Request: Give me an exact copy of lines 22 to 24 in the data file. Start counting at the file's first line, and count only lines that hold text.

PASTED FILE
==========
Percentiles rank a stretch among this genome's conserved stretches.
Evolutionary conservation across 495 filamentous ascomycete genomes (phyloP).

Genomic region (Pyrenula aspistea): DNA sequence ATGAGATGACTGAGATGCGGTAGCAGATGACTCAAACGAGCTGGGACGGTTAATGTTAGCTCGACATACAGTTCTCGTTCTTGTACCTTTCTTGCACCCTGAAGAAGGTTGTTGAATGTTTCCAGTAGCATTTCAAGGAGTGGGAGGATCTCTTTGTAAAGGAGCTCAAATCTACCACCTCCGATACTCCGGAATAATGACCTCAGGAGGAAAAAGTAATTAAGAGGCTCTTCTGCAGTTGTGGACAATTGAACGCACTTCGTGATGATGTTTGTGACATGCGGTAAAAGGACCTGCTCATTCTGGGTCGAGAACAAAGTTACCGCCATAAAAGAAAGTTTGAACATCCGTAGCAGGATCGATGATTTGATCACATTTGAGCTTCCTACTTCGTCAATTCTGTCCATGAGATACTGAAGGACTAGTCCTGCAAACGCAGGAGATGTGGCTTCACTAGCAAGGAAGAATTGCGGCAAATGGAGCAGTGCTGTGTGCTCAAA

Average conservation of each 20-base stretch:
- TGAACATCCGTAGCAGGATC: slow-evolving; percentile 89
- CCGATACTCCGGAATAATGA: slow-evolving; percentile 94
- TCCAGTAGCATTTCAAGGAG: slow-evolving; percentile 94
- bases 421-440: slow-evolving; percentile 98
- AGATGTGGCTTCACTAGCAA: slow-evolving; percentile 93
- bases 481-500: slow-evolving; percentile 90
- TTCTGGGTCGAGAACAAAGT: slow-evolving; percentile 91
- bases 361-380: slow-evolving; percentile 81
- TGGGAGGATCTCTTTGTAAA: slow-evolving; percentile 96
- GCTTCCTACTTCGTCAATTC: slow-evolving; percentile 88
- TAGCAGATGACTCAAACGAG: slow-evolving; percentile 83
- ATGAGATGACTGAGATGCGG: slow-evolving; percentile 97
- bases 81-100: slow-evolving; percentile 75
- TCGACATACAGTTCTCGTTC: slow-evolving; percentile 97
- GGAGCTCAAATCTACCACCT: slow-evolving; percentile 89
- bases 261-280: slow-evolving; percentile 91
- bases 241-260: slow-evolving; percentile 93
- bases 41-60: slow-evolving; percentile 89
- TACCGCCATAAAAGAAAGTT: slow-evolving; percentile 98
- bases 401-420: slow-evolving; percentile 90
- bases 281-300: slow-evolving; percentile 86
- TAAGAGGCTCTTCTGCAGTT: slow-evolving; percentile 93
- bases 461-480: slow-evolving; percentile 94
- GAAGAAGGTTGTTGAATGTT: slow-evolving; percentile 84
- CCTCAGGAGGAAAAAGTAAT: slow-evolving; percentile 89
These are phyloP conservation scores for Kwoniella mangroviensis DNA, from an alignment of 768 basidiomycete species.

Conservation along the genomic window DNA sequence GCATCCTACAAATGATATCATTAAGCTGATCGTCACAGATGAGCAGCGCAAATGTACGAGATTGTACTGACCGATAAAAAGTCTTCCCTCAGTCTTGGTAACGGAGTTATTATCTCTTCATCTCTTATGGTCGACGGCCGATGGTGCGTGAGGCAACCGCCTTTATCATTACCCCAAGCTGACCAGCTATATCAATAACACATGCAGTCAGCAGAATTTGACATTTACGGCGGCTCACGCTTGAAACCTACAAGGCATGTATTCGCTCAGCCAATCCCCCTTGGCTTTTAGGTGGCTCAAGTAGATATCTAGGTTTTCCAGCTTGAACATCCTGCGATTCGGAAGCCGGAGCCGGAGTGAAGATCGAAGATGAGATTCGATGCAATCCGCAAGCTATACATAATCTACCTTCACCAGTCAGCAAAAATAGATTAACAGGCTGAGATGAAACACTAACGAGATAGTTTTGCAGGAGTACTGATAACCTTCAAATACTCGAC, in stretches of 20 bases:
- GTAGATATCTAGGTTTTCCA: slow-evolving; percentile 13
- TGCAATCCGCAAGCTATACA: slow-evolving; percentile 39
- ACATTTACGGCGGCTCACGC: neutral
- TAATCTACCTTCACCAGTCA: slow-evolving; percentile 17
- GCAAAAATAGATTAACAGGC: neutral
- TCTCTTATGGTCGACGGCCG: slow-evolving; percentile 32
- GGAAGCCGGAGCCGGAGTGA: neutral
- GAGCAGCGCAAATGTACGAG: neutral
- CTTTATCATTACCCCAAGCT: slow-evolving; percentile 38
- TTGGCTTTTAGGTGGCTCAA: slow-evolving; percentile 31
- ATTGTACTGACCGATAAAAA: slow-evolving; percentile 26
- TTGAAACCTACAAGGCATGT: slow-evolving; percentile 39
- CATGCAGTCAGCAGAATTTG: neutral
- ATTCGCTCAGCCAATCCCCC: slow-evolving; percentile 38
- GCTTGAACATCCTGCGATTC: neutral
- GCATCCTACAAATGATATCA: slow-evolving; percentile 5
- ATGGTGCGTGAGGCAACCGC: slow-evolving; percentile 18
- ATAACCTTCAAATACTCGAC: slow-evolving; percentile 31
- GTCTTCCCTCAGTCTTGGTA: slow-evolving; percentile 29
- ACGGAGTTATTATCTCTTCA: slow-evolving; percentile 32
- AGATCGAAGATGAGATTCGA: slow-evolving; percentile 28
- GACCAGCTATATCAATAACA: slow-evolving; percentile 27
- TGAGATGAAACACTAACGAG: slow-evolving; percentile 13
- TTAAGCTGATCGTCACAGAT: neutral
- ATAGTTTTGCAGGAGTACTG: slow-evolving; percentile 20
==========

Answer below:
- bases 41-60: slow-evolving; percentile 89
- TACCGCCATAAAAGAAAGTT: slow-evolving; percentile 98
- bases 401-420: slow-evolving; percentile 90